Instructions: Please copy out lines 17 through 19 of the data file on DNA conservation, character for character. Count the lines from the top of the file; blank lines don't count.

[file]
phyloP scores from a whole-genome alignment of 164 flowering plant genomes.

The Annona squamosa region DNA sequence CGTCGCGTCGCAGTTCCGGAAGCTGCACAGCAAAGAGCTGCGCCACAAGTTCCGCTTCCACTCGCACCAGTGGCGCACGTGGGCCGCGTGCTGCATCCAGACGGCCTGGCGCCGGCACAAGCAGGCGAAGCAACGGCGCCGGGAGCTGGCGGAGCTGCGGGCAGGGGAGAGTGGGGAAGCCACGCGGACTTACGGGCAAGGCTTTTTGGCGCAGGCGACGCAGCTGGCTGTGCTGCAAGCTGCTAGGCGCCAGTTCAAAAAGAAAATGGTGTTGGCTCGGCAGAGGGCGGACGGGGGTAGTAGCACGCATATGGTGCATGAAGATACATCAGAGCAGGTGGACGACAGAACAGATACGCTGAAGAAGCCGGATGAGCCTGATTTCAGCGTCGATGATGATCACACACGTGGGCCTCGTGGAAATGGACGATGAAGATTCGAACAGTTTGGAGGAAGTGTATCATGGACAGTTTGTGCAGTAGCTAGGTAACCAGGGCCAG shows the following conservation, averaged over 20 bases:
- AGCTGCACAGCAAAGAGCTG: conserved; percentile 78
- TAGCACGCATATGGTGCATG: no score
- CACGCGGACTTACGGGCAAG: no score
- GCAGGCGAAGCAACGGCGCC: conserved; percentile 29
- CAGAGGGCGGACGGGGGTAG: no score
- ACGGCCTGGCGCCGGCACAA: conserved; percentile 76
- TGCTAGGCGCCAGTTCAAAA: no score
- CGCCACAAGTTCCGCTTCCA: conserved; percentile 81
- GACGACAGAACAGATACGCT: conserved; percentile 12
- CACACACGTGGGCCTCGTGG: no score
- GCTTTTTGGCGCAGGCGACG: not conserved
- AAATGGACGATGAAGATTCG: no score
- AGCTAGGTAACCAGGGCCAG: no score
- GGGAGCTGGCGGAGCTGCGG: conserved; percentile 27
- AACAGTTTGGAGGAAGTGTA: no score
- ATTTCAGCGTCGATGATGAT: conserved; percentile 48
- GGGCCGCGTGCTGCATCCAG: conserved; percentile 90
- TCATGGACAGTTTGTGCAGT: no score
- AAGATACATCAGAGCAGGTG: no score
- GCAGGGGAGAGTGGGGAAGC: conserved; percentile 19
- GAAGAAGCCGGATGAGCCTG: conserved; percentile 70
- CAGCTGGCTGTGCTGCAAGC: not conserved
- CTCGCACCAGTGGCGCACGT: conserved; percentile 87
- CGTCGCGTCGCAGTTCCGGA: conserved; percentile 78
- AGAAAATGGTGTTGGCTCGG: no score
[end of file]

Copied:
- AACAGTTTGGAGGAAGTGTA: no score
- ATTTCAGCGTCGATGATGAT: conserved; percentile 48
- GGGCCGCGTGCTGCATCCAG: conserved; percentile 90